Sher Bahadur Deuba from the NC—protagonists of the no-confidence motion—are certainly not angels. Both are as power hungry as any other leaders. But Prime Minister Oli is not a hero either, nor a victim, as portrayed by his zealots, who are provoking him to cling to power even if the no-confidence motion is passed. Citing a constitutional lacuna, they are misguiding him that he cannot be unseated even if he is defeated in the motion. Their contention is that a new government can only be formed either if the constitution is amended accordingly, or if the President uses her discretionary and special power under article 305 to pave the way for a new government, or if a ‘political agreement’ is reached between the opposition 

and the ruling alliance. But this argument is not only unmerited but also ill-intended to remain in power as long as possible.

 Oli’s associates, of course upon his orders, have also been trying to obstruct the House proceedings on the motion. Their demand is that the Speaker should first give priority to the budget related bills. However, it is shameful on the part of the treasury bench to obstruct the proceedings of the House, especially when the agenda is none other than a no-trust motion against their government. Their demand is aimed at buying time to prolong their days in the office and meanwhile, if possible, to thwart the no-trust motion. Some of his cronies are also saying that Oli should dissolve the House and order snap polls. They forget that the full bench of the Supreme Court has, in its landmark 1995 verdict, ruled that a prime minister who is facing a no-confidence motion in the House has no right to order the dissolution of the same House. Oli, whose services may always be needed by the nation, should not be carried away by such incitements. Failure to do so will cause a backlash.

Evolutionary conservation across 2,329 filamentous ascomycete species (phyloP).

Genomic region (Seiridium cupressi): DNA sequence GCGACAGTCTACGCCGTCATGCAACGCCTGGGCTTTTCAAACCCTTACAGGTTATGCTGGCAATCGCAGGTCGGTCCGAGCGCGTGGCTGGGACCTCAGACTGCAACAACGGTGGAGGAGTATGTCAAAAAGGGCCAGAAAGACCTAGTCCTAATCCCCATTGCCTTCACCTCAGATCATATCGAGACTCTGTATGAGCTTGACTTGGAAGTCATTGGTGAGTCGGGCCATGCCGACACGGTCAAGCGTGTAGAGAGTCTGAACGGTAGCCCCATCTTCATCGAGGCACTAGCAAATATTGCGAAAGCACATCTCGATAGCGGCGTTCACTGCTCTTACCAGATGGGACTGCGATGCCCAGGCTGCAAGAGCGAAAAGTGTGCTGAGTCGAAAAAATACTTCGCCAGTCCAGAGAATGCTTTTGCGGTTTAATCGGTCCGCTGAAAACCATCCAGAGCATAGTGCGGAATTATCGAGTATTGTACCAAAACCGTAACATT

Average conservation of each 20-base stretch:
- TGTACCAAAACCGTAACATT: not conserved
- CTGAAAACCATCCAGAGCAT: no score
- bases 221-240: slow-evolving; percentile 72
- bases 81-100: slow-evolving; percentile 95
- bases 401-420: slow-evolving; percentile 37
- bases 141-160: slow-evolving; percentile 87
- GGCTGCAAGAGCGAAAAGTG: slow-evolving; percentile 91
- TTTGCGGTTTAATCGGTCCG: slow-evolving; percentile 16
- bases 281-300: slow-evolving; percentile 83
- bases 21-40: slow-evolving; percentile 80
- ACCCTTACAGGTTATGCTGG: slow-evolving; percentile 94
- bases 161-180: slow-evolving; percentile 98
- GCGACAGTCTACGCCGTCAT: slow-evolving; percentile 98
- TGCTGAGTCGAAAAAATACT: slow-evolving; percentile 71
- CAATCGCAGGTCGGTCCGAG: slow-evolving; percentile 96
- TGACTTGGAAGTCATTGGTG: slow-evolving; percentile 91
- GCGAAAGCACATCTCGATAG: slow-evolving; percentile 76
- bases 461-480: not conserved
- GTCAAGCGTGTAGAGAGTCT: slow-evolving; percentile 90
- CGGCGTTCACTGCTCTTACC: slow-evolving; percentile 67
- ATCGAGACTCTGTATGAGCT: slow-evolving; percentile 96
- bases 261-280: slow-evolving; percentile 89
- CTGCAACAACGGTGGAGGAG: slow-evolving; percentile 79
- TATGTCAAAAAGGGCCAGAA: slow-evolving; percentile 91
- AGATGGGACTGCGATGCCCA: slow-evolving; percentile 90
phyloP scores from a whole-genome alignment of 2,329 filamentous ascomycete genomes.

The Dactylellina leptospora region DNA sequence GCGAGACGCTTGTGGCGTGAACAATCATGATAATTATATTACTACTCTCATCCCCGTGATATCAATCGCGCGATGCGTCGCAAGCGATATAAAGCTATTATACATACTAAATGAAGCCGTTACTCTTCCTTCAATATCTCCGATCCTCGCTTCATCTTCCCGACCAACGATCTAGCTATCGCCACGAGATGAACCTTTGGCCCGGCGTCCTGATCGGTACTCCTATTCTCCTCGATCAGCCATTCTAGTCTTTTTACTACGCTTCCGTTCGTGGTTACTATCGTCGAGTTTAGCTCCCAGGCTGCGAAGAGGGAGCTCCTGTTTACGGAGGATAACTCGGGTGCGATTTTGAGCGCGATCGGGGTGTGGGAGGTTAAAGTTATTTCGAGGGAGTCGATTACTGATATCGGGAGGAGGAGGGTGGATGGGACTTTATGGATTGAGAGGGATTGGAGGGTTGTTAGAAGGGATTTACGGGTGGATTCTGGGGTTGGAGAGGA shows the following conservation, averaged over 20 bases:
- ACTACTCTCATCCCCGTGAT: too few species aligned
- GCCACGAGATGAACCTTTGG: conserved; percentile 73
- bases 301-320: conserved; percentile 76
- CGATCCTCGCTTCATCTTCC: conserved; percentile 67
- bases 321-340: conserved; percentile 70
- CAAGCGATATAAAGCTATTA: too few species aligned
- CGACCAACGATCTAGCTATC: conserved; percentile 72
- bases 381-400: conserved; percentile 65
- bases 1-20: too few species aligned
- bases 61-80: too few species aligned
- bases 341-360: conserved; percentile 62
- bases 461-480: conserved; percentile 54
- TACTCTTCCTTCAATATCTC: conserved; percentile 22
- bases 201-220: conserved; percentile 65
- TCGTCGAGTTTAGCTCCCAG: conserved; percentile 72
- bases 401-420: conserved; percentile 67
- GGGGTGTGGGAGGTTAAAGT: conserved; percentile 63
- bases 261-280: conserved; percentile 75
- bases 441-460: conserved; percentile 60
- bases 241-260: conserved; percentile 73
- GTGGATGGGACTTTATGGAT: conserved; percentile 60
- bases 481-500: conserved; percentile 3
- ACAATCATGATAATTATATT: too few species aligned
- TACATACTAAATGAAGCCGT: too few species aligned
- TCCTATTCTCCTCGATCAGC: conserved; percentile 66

Conversely, several constitutional experts, of course not excluding the ones affiliated to the NC and the Maoists, have opined that there is no constitutional hurdle in the formation of a new government under article 298. It is indeed a matter of pity that even the experts are divided along partisan lines on such an issue of national importance. However, if we minutely study and analyse what the UML affiliated constitutional experts have been saying, formation of a new government is possible, as they 

have not pleaded that the statute bars the formation of a new government. All they have said is ‘the constitution is silent on the provision of a new government’. And obviously, to remain silent and to prohibit are two different legal terms.

Constitutional loopholes notwithstanding, when a prime minister loses support of Parliament that elected him, he should follow the time-honoured and universal tradition of quitting the office immediately. Refusing to do so, under any pretext, is undemocratic and unethical. He and his party need not worry about the legitimacy of the next government or the modus operandi of its formation; the sovereign House will take care of that. It is also customary that when a no-confidence motion is passed, the person who has tabled the motion is automatically assumed as the next head of the government unless, of course, the House decides otherwise. That is also the principle of natural justice. Under the present circumstances, we need logical conclusions, not negative interpretations of statutes that lead to aggravation of problems.

Published: 24-07-2016 11:31